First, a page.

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Police accountability is needed for the people of Berkeley

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JULY 19, 2018

Two very different amendments to the Berkeley City Charter have been proposed to address misconduct within the Berkeley Police Department and the national problem of police killings of innocent people.

Berkeley police attacked peaceful Black Lives Matter protesters in 2014, sending several to the hospital. They promised not to do that again. Then they forcefully broke up peaceful Urban Shield protesters last year at a City Council meeting; in the aftermath, a retired teacher was left with a concussion and bleeding from his head.

None of the officers were held accountable.

Early this year, Berkeley’s Police Review Commission, or PRC, drafted an amendment to rename itself and make minor changes to its operation.

This amendment, including subsequent changes made by the mayor, would not give the PRC any additional powers over officer discipline nor allow it to specify new training, weapons, procedures or policies.

City Council voted July 10 to “direct the City Manager to move expeditiously in the meet and confer process” with the Berkeley police union about this amendment.

Meet and confer is a process in which the city consults with the union before making any changes affecting the police department. This has to occur before City Council can place the amendment on the November ballot to be potentially enacted by the voters.

Our Campaign for Police Accountability citizens group drafted an amendment at about the same time, to replace the appointed PRC with an elected Police Accountability Board. This board would have full authority over the Berkeley Police Department: discipline, training, weapons, procedures and policies.

This would be very similar to Berkeley’s school board and rent board, which are independent elected boards with management authority over their departments.

Our amendment has the support of many people experienced in confronting police misconduct, including Tony Platt, a distinguished affiliated scholar at the UC Berkeley Center for the Study of Law and Society; Bobby Seale, the co-founder and former chair of the Black Panther Party; and Alison McCrary, the executive director of the National Lawyers Guild’s National Police Accountability Project.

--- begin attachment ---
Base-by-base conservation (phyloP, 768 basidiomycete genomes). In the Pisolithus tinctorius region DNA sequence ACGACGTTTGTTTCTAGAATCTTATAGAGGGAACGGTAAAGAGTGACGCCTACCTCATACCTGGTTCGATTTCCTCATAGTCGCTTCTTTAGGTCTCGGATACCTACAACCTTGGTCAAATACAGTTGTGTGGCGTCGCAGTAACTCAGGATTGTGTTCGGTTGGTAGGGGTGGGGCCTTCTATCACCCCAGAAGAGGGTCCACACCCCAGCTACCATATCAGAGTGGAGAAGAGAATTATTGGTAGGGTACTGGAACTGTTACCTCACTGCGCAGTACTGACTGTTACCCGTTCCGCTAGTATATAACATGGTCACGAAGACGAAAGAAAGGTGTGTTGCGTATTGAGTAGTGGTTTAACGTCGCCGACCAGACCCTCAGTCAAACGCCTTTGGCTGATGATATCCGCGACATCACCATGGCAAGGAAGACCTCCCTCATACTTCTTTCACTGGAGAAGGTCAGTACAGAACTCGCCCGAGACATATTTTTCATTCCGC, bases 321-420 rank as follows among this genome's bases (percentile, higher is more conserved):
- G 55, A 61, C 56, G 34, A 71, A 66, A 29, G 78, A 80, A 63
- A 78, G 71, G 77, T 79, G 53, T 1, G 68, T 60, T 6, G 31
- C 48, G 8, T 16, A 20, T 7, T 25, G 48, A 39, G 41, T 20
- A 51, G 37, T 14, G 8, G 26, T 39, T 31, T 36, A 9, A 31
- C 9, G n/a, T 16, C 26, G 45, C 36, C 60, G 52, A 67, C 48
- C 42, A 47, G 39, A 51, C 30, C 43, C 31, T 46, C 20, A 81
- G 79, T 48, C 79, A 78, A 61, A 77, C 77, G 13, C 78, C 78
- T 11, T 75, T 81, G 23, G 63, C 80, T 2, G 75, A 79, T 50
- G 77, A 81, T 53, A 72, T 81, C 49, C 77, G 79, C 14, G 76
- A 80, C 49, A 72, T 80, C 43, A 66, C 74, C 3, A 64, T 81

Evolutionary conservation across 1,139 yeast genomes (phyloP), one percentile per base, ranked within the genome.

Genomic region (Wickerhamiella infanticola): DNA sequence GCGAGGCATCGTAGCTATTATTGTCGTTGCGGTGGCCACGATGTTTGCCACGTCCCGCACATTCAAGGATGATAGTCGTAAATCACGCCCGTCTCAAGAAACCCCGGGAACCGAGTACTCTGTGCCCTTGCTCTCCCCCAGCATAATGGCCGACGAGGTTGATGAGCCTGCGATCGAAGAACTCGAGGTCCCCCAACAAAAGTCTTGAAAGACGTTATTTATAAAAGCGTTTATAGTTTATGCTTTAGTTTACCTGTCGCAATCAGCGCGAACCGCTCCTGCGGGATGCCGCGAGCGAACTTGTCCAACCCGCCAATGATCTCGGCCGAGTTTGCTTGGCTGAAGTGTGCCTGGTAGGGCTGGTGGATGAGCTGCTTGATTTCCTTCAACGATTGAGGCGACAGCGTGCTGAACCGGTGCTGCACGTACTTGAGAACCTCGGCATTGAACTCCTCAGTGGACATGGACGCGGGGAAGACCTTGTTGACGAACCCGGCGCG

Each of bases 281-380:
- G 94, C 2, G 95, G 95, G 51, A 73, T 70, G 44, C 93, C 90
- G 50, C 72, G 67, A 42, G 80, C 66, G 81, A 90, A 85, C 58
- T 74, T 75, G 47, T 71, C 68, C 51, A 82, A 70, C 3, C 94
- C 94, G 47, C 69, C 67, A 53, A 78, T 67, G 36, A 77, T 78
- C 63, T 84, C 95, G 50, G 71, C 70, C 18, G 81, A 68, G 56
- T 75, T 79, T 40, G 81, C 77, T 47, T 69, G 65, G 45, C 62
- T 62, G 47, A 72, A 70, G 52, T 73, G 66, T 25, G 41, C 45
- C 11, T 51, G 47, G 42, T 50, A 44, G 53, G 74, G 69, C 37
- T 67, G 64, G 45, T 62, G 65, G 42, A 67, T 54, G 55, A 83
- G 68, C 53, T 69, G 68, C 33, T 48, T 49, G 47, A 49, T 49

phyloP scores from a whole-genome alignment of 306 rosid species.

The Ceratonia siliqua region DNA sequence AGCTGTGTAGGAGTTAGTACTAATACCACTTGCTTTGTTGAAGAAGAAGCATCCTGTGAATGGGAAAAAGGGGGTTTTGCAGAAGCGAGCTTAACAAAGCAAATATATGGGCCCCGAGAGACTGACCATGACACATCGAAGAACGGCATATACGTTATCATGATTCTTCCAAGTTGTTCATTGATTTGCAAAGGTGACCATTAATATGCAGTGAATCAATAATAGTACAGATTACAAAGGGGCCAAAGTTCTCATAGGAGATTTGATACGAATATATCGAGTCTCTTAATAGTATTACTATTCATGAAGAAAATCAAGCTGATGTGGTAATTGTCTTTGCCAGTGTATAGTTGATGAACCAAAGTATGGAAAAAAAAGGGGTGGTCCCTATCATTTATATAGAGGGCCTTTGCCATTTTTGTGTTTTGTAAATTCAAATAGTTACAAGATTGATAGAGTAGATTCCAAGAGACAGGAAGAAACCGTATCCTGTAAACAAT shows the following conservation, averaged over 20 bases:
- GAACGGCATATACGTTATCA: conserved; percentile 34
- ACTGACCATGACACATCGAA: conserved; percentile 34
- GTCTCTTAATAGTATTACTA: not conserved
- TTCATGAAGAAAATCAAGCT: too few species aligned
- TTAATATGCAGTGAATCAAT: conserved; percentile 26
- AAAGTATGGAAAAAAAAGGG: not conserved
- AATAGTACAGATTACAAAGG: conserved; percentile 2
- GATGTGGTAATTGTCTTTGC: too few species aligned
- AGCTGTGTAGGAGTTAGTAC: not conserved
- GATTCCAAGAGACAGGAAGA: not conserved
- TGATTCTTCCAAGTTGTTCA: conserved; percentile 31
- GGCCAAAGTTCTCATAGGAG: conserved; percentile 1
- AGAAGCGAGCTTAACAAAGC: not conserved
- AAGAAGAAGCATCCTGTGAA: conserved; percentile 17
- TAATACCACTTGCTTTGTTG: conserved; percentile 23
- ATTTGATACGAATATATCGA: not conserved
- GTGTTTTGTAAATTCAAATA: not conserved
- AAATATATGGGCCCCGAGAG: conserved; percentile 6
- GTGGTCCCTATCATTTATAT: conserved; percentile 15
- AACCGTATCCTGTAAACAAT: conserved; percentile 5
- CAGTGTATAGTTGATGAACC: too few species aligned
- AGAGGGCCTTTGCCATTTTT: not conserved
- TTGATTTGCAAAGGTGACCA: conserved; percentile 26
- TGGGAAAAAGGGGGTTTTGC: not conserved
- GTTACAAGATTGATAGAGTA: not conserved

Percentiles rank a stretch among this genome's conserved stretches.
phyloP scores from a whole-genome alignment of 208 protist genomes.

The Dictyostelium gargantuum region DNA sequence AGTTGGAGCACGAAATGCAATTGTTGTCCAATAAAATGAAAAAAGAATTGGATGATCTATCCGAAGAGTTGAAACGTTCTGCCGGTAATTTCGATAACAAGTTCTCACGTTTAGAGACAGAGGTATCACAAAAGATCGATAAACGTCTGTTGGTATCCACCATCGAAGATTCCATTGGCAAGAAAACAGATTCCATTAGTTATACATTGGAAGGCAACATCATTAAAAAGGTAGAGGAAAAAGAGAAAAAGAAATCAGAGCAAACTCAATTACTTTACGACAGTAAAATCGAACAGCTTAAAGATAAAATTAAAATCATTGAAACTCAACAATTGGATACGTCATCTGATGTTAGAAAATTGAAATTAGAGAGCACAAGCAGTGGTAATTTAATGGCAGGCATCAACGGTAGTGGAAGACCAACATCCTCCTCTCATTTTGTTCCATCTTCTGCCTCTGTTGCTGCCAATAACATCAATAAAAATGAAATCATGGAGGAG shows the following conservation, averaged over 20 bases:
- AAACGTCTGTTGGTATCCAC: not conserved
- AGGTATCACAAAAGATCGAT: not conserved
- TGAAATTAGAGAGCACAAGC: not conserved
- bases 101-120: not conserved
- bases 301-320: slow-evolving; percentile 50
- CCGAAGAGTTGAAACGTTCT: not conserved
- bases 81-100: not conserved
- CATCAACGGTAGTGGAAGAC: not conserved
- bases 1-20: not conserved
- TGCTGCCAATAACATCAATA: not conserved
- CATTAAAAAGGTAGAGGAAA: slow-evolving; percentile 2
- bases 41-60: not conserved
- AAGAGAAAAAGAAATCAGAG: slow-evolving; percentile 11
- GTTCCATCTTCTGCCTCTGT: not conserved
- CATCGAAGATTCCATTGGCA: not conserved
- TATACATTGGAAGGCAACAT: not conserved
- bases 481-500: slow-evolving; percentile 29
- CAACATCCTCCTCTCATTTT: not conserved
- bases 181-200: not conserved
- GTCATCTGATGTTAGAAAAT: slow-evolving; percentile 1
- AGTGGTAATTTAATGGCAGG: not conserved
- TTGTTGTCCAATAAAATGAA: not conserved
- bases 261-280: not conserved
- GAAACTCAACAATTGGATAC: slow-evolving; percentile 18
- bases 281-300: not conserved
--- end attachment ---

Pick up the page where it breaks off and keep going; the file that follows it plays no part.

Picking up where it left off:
Despite this extensive support, the City Council’s supposed desire to correct police misconduct and even a city of Berkeley portrait of Seale in front of the Council Chambers, the council never seriously tried to work with our group.

We began collecting signatures in February to place our amendment on the November ballot as a voter initiative. Most of the Berkeley voters we spoke with signed the petition, and many shared with us their personal stories of bad experiences with Berkeley police.

Hundreds of Berkeley voters signed the petition, but we didn’t have the resources to collect the 12,000 signatures required or to hire a signature collecting company. So our amendment didn’t qualify for the November ballot as a voter initiative.

City Council could easily have placed our amendment on the ballot along with the amendment from the PRC/mayor and let Berkeley voters choose the one they wanted. The League of Women Voters was already scheduling public discussion forums for September to debate the relative merits of the two approaches.

The council didn’t care that police accountability experts supported our amendment, nor that hundreds of Berkeley voters took the time to sign our petition. Instead, it prevented voters from having a choice this year.

We believe Berkeley voters want real reform, not just a minor adjustment to Berkeley’s ineffective PRC. We plan to build up our organization and start collecting signatures again, this time for the June 2020 ballot.

Unfortunately, this will result in a 19-month delay in getting real reform in Berkeley and a similar delay in helping other cities around the country do the same thing, at a time when American police killed nearly 1,000 people last year.

Since the Sept. 11 attacks, the number of people our police have killed is about five times the number of people who died during those attacks.

Many of the people killed by police were unarmed and innocent of any crime.

We believe elected police accountability boards across the United States can save a hundred lives every year by changing the training officers receive and the procedures they follow.

In the past, communities have been largely excluded from the process of establishing training and procedures, and the result has been training and procedures focused primarily on officer safety and convenience.

Officers are trained to shoot to kill anyone they feel might be a possible threat to their personal safety, with little regard for the actual danger of the situation. The results of this training are frequently seen in news stories about police killing innocent people.

With an elected Police Accountability Board, the community and the police will be equally involved in the development of training and procedures. Officers will only start shooting as a last resort, when there is no other way to protect themselves.

In addition to saving lives, this will improve cooperation and respect between police and the community, and it can benefit everyone.

Russ Tilleman is an activist for responsive government and green design. He is currently a candidate for Berkeley City Council District 8.

JULY 20, 2018